Karavansara

East of Constantinople, West of Shanghai


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Madama Lucrezia: a very small case of synchronicity

I was writing this morning. I am currently juggling writing and translating, and today is a morning writing/afternoon translating sort of day.
So I was writing this scene for the next 4 Against Darkness novella, and the characters are starting to explore the strange place where I placed them.

I wrote

“It was the sculpture of a young woman, her simple dress flowing, her hair in a tall do. The weather had erased her features, making her face a blank. A few fingers of her outstretched hands were missing.”

Myself – WIP

Not a great description, not a sample of superb writing, but after all, it’s a first draft.

At the same moment, my friend Dal – who is a fine artist and lives in Rome – was taking a walk around the ancient city after breakfast, enjoying the quiet and the sights, and took this photo…

… and he posted it on Facebook.
This is called Madama Lucrezia, and is apparently a minor but well beloved landmark in Rome. I never knew about it, of course.

Now this is quite a coincidence – the passage above and the photo happened within a few minutes one from the other.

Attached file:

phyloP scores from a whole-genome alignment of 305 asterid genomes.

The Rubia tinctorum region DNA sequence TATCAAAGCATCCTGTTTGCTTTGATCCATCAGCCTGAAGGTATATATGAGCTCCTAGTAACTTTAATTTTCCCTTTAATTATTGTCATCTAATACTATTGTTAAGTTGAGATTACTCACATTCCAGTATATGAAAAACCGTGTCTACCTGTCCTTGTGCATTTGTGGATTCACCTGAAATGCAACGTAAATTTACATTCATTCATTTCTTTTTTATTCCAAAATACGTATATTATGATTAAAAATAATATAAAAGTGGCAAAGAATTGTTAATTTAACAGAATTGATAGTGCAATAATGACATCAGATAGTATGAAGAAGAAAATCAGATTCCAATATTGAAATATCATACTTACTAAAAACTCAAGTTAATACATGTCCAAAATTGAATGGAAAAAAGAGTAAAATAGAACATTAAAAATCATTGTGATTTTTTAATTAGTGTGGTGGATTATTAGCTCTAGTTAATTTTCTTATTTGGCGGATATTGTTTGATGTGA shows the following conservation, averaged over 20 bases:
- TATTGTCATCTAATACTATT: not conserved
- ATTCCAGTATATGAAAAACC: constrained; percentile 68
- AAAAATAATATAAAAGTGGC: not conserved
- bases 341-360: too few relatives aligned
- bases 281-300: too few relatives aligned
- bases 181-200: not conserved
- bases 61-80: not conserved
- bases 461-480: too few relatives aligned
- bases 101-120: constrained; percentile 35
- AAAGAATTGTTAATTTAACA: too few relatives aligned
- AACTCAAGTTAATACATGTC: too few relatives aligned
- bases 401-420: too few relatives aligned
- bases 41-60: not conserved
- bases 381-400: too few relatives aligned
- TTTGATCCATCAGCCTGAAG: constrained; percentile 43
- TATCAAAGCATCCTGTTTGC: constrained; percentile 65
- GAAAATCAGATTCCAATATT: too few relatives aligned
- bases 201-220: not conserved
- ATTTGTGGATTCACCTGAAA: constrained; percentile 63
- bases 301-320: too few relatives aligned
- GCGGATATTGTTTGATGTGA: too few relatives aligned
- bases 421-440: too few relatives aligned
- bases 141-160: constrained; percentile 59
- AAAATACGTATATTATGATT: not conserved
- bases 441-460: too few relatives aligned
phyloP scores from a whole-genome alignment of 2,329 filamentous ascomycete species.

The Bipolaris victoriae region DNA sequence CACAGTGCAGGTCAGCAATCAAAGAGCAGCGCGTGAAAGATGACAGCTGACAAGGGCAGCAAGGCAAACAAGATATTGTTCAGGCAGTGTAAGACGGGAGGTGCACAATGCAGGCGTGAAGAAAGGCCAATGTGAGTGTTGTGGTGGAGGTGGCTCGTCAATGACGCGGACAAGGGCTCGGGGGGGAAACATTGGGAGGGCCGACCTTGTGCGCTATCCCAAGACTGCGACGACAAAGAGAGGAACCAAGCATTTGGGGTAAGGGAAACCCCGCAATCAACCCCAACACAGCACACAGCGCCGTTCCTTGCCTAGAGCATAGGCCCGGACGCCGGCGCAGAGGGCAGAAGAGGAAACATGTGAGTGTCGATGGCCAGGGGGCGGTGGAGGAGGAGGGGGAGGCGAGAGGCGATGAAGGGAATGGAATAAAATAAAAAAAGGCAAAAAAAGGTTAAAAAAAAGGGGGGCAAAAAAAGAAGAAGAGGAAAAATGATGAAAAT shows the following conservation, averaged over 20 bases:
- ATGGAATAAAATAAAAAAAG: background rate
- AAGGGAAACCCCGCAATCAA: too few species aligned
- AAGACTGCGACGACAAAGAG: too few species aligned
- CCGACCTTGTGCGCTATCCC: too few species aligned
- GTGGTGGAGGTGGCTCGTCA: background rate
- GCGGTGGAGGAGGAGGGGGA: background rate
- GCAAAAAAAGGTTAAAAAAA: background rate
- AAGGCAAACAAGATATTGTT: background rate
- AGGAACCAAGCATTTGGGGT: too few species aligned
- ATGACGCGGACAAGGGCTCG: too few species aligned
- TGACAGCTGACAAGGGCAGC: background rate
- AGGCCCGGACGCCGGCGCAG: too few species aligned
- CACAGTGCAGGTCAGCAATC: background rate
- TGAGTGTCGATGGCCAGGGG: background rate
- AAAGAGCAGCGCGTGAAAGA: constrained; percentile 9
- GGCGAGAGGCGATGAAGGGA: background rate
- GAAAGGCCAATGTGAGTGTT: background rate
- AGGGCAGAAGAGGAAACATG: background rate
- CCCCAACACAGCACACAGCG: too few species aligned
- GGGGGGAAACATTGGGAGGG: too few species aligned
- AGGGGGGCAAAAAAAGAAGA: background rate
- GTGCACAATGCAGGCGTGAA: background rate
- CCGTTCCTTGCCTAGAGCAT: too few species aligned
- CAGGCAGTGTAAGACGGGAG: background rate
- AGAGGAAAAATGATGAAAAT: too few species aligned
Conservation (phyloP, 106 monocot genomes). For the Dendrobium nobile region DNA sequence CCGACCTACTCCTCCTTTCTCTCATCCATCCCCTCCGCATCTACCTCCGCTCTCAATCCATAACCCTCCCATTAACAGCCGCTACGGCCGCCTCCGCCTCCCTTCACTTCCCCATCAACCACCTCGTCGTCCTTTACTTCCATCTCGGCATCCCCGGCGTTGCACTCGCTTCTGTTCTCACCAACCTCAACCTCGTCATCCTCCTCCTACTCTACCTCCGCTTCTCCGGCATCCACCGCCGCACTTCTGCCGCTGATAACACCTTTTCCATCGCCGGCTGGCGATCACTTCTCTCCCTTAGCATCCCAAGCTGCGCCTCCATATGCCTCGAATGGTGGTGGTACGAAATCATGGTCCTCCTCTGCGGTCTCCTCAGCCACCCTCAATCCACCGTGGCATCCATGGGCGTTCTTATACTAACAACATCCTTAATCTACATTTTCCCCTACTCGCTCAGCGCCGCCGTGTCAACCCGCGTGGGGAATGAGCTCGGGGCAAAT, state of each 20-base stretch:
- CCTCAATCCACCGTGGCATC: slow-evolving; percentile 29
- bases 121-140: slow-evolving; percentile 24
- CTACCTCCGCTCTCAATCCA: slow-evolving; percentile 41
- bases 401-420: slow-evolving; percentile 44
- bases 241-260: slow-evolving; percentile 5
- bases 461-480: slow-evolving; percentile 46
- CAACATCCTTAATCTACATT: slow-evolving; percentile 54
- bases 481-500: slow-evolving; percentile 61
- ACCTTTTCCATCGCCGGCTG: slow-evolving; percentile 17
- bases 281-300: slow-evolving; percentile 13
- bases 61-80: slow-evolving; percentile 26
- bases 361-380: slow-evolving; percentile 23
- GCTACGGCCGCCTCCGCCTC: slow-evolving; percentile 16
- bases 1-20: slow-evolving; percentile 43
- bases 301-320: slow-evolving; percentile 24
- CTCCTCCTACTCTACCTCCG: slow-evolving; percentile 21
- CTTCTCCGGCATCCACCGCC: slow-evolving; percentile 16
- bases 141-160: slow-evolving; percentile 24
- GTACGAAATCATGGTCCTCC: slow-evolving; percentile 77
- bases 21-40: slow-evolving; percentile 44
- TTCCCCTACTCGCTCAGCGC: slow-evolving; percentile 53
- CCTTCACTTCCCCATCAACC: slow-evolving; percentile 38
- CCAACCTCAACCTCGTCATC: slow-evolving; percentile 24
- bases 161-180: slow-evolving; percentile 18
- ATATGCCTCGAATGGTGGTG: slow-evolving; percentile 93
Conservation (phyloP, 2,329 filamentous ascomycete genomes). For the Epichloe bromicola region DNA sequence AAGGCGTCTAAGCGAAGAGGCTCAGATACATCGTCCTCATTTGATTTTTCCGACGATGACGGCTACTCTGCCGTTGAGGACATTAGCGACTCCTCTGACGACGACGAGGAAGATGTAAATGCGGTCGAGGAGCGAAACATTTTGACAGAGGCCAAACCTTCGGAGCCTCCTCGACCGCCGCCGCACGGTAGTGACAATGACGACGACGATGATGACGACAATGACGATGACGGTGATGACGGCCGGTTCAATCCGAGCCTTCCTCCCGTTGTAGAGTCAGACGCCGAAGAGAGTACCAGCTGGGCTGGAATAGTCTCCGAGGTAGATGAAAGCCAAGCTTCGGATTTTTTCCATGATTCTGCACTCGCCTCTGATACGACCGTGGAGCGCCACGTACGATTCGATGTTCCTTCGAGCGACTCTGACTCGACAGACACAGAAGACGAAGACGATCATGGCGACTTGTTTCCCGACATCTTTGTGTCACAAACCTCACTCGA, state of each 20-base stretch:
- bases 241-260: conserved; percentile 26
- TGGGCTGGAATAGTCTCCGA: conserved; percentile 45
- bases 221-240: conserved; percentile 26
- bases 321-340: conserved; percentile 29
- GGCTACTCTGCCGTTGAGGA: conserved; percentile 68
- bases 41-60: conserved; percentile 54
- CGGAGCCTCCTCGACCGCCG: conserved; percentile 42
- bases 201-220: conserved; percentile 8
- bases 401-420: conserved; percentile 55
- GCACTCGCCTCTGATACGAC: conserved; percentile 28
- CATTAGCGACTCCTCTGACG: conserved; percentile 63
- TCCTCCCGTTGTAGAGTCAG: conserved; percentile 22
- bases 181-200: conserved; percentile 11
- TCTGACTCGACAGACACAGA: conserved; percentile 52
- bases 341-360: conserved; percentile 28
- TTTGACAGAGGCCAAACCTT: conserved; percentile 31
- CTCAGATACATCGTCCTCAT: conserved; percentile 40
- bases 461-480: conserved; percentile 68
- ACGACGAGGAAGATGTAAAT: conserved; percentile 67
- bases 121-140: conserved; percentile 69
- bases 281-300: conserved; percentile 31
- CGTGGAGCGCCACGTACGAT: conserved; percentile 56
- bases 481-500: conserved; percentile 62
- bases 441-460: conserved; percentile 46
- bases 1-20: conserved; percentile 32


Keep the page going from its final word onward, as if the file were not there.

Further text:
And I’ll take it as a sign my story is going in the right way.
(I’ll obviously revise the description to make my statue more similar to miss Lucrezia in the final draft)


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The man who invented the periscope

Photo_of_Morgan_RobertsonMorgan Andrew Robertson said he had invented the periscope. He had written a story, called The Submarine Destroyer, in 1905, which featured a submarine provided with a telescoping periscope, and called it a periscope, so he claimed he had invented the thing.
A former jeweler that had to find another job due to a loss of eyesight, Robertson mostly wrote sea stories, being the son of a Great Lakes captain and having spent ten years in the Merchant Marines (he had ran away from home at the age of 16, in 1877).

He mostly wrote short stories and novellas, that he sold to the story magazines that came before the pulps. He started writing, apparently, after reading some rather bad sea stories and going “What the heck! I can do better than that!”

He never made much money with his writing, but he sort of did better than that. Continue reading